But I, she was also a very God-fearing person. So I think it was more with the aim of being like you know, like, don’t be bad. Like she used to always say, like, to me, like, are you acting propuh? Like that was like always her language. And that was also I think, coding for like, don’t be gay, but like also I think it was to do with respectability and like modesty and sort of very like Christian and very, I want to say like, like also like Coolie masculinity, ways of being like a boy or being a man or what she understood as being a man, right?
But I remember hearing these stories throughout, around of, you know, of like fear and paranoia and not so much as like, oh, this is like really creepy and cool. It was also like when I was thinking about the churile, I remember. And then this is, you know, trigger warning is very anti-Black, but I remember I had one aunt who is dougla, meaning for anyone who doesn’t know that she has mixed Black and Indian ancestry in the Caribbean. And I remember like when my grandfather died, like her husband, there was this one and I never seen her before, never really met this woman before, but apparently she had met me when I was like a month old and like she knew who I was.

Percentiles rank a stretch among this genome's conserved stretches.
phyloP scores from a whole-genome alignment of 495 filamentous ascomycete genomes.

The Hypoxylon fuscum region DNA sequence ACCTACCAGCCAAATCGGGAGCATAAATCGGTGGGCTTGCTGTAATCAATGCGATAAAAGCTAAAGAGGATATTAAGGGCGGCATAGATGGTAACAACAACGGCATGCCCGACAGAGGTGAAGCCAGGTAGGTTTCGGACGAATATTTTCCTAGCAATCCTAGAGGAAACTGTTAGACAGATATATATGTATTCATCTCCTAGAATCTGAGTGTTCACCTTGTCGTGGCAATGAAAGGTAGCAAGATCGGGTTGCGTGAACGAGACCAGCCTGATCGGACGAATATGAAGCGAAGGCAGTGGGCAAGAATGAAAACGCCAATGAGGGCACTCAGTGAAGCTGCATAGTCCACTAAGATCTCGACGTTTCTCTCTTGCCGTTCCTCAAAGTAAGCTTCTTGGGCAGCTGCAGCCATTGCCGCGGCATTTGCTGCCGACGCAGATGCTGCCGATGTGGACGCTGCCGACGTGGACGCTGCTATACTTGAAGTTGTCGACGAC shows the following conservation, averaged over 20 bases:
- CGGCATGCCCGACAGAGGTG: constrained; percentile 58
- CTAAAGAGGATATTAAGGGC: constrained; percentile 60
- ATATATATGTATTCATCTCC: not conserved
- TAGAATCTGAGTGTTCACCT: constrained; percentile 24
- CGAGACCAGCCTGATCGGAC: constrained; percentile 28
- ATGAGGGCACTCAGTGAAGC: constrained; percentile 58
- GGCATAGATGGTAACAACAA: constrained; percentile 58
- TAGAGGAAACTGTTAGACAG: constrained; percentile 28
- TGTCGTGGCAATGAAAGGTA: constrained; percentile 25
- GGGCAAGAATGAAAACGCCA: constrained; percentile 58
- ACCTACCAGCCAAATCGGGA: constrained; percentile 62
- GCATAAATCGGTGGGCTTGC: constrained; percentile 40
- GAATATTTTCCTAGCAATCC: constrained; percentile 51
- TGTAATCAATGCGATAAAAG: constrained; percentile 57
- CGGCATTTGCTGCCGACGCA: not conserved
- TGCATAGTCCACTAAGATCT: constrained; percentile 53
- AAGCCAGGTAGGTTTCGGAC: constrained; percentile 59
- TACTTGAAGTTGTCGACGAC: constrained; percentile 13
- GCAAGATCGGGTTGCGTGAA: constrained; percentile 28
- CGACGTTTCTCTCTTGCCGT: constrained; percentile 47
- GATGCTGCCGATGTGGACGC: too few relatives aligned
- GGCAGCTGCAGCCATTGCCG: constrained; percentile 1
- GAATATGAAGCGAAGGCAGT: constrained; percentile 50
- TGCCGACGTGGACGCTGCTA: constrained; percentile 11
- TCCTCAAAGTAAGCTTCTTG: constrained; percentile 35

[00:10:31] Clif Knight: You didn’t remember her? She held you when you were this small!
[00:10:36] Ryan Persadie: But I remember my grandma like fully pulled me aside and she was like, be careful with that woman. And I was like, what are you talking about? And she was like, she does jaadoo. And I was like, what? Because I just thought it was so ridiculous to for her,to hear this like word come out of my grandmother’s mother who was like super religious, super Christian. And she was like, oh no, no. Like she does a witchcraft, like be careful with her. She’s going to